September 7, 2008

I’m doing this on Sunday September 7 2008, and thought I’d catch you up on the life of the school in the last week or two. Out of sheer perversity I’ll work my way backwards in describing the days, starting yesterday morning (Saturday), when teachers came in to meet with child psychotherapist Carolyn Aston, to discuss some of the issues which concern us about working successfully with children. I’ve now had five recent conversations with Carolyn, to assist me in dealing with the many (often conflicting) forces at work in a school like this, and will meet with her again soon to get her thoughts on how we can improve our practices and procedures.

The Year 9’s came back from Melbourne the afternoon before, Friday. They had gone there by public transport after school Thursday, accompanied by teachers Wendy and Sarita. They found their way to the house in Brunswick where they were to stay, and spent Friday navigating their way around Melbourne carrying out a variety of assignments. This was one of the final preparation activities for their trip to Italy, which begins in about a month, and it went extremely well.
Among other activities they have undertaken for their Italian adventure are the study of Italian every Monday evening (throughout the year), after school at the Victorian School of Languages in Gisborne (again accompanied by Wendy and Sarita), and the study of `Italian Opera and Chocolate’ with Scott, as a compulsory Friday morning activity this term. Today they’re selling hot chocolates at Gisborne as one of their final fund-raising activities.  A donation last week of $1500, from the Toccolan Business Club was a welcome fillip to their funds.
They’ve had a busy year really. They completed First Aid to Level 2 standard earlier in the year, again as a compulsory Friday activity, did a three-day bike camp at Beechworth, hiked for three days from Trentham to Candlebark, did a four-day hike along the Cross-Cut Saw, (encompassing mountains like Speculation and Howitt), had a four day ski camp recently which included camping in tents in the snow for a night, and through it all have stuck to their studies well.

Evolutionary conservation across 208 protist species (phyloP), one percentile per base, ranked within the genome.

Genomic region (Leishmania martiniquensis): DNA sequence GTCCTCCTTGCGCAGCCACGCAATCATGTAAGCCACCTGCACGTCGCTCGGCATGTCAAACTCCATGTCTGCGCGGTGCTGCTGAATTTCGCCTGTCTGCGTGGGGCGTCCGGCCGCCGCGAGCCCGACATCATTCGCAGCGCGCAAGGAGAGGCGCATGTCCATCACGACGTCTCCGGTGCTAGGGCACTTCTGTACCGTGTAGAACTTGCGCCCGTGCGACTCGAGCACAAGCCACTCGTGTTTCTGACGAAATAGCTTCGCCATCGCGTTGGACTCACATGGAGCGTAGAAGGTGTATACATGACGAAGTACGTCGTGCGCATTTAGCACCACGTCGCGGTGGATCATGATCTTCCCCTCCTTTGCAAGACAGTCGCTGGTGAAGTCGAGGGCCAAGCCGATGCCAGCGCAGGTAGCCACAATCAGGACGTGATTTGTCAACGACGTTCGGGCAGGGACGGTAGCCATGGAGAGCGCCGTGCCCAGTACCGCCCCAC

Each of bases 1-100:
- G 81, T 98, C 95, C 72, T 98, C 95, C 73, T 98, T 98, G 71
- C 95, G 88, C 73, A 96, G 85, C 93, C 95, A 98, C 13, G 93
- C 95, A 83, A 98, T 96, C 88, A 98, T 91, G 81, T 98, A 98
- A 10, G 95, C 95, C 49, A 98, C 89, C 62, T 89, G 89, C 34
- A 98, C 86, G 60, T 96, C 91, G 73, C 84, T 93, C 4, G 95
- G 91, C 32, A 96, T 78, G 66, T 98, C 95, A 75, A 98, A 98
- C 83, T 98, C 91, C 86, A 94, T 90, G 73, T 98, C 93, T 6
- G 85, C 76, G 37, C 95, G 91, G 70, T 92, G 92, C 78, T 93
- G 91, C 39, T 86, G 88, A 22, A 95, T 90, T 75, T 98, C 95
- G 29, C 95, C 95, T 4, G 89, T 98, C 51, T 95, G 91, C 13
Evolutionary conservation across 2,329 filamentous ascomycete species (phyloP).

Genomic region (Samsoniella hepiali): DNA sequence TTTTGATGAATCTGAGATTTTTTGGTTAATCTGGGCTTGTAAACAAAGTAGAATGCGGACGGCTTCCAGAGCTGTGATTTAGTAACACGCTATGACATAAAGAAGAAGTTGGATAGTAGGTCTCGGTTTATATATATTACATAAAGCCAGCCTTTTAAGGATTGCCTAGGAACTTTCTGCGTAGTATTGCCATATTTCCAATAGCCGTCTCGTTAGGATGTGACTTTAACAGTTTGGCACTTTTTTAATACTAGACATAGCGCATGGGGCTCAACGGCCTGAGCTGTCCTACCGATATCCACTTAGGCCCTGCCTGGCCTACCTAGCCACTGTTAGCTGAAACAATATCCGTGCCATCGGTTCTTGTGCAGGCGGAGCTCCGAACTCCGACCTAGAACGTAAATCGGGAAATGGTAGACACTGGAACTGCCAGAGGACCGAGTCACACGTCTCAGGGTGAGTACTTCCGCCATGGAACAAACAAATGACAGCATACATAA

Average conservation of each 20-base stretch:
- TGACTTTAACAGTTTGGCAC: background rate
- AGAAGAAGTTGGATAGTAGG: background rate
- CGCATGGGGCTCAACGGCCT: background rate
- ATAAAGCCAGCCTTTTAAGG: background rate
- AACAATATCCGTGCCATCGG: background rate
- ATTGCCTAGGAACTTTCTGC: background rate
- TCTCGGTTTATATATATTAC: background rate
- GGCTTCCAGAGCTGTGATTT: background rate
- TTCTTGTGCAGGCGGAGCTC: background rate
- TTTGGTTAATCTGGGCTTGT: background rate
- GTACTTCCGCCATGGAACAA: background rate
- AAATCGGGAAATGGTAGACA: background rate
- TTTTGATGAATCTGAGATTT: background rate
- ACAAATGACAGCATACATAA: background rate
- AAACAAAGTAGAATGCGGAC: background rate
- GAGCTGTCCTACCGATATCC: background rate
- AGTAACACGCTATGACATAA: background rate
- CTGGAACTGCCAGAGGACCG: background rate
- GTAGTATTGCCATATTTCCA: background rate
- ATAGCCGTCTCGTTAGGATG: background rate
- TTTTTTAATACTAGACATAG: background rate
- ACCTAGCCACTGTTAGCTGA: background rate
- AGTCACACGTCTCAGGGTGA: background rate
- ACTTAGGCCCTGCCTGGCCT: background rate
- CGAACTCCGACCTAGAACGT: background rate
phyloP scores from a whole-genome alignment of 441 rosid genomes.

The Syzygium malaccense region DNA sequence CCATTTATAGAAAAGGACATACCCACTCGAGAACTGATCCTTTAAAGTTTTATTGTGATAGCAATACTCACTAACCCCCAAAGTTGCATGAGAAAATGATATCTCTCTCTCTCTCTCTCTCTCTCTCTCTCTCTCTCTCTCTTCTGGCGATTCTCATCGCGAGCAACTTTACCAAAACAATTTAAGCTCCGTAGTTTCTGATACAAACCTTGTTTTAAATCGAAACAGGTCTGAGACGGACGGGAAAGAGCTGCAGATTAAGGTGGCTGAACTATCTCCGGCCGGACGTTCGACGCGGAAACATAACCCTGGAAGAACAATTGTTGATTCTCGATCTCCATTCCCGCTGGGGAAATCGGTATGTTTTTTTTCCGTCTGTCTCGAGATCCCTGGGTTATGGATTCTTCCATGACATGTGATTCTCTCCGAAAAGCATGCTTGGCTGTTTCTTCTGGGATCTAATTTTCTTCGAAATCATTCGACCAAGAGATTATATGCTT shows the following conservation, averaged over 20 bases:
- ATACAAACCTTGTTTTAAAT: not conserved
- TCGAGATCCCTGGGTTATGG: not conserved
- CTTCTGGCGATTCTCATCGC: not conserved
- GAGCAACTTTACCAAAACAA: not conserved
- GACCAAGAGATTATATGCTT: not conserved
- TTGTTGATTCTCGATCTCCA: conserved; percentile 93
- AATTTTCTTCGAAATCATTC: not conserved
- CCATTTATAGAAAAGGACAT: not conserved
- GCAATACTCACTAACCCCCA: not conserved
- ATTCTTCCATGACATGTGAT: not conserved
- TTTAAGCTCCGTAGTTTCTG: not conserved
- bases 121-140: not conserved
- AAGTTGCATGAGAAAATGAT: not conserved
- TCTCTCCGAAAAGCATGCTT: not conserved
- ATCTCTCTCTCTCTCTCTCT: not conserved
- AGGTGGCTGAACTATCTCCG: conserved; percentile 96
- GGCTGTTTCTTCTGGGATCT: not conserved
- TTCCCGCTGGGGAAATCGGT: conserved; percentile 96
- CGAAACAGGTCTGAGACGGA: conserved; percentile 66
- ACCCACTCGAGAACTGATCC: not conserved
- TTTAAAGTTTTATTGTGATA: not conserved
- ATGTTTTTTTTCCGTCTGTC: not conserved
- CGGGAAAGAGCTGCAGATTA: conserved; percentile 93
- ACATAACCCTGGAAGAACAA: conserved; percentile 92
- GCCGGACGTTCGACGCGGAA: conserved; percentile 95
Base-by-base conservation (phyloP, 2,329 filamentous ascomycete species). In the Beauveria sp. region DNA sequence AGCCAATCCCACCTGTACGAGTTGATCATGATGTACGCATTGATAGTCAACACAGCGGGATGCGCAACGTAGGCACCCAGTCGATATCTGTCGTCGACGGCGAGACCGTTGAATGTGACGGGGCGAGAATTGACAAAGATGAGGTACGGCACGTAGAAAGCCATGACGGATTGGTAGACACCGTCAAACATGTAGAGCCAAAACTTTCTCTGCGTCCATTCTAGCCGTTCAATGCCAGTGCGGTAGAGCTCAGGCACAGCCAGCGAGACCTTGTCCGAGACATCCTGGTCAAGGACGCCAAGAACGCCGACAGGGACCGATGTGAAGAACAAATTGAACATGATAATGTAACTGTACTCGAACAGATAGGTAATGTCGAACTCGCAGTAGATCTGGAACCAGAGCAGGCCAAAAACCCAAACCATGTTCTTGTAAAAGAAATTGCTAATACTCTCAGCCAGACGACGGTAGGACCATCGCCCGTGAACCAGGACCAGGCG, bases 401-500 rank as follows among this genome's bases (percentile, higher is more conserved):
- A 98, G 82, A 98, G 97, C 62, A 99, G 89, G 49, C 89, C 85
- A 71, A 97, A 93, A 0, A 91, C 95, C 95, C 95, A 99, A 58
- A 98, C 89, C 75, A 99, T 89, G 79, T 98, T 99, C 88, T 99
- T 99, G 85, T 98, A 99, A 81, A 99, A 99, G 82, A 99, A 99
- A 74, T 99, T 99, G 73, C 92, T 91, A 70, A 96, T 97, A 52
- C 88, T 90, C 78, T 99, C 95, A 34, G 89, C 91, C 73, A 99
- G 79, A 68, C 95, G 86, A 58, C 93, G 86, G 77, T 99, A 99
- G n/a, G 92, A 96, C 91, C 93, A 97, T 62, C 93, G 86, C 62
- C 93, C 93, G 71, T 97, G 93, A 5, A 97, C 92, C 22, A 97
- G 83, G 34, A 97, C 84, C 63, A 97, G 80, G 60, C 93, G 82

Included in Friday’s activities on offer to everyone except Year 9’s in this week just concluded were Hockey, Knitting, Rube Goldberg Machines, 500 in Spanish, Garden Path-making, Making Fathers’ Day cards (using natural materials), Bushwalk with the Horses and Donkeys, and Stagecraft and Drama. I also had about twenty adults and children who are interested in becoming Candlebark families here for a tour, and after I’d spoken to them for a while a number of our students showed them around the school.
Also on Friday, the older girls (Year 7) who are teaching netball to younger children had another training session, at lunchtime. Lunchtimes and free time here see such an outpouring of wonderful young energy. I’ve never seen a school where kids are so active. Currently cricket is back in vogue, but a game of handball proceeds in the very middle of the cricket pitch every day, without either group getting offended or angry. It’s negotiation in action. The bowlers just time their deliveries to coincide with the handball players being out of the line of fire. A running/jumping game continues to be popular. Kids scoot past on scooters, race past on bikes, get pushed past on billycarts, skate past on skates. Hopscotch games are drawn on the concrete with chalk. Recently many children have been making posters for the fete. There’s always groups in classrooms, making up their own dance routines, doing schoolwork, reading, playing board games or cards, drawing or making craft items, or (once a fortnight) enjoying their turn to play games in the computer room.

Throughout last week and the one before, at recess and lunchtimes, Scott has been auditioning students for roles in the end-of-year play, which he has written specially for Candlebark. Basil has been offering the facilities of the Art Room for those who wish to work on or finish art pieces (I recommend a visit to inspect Fletcher’s shark’s fin), and Basil has been assisting Year 7/8’s with the editing of their dance videos. As well, Claire is rehearsing different groups for the soiree.

At Friday’s morning meeting the Grade 2’s under the direction of Taran played a piece of Brazilian mambo music. At Thursday’s meeting Zan read a book which she has co-authored with her mother and which will be published by Omnibus. Scott also has a picture book being published, `Not Like Georgie’, from Walker Books, which will be launched in late October. At Monday’s meeting I showed a series of book covers from around the world and talked about their different styles, and about the process through which covers evolve.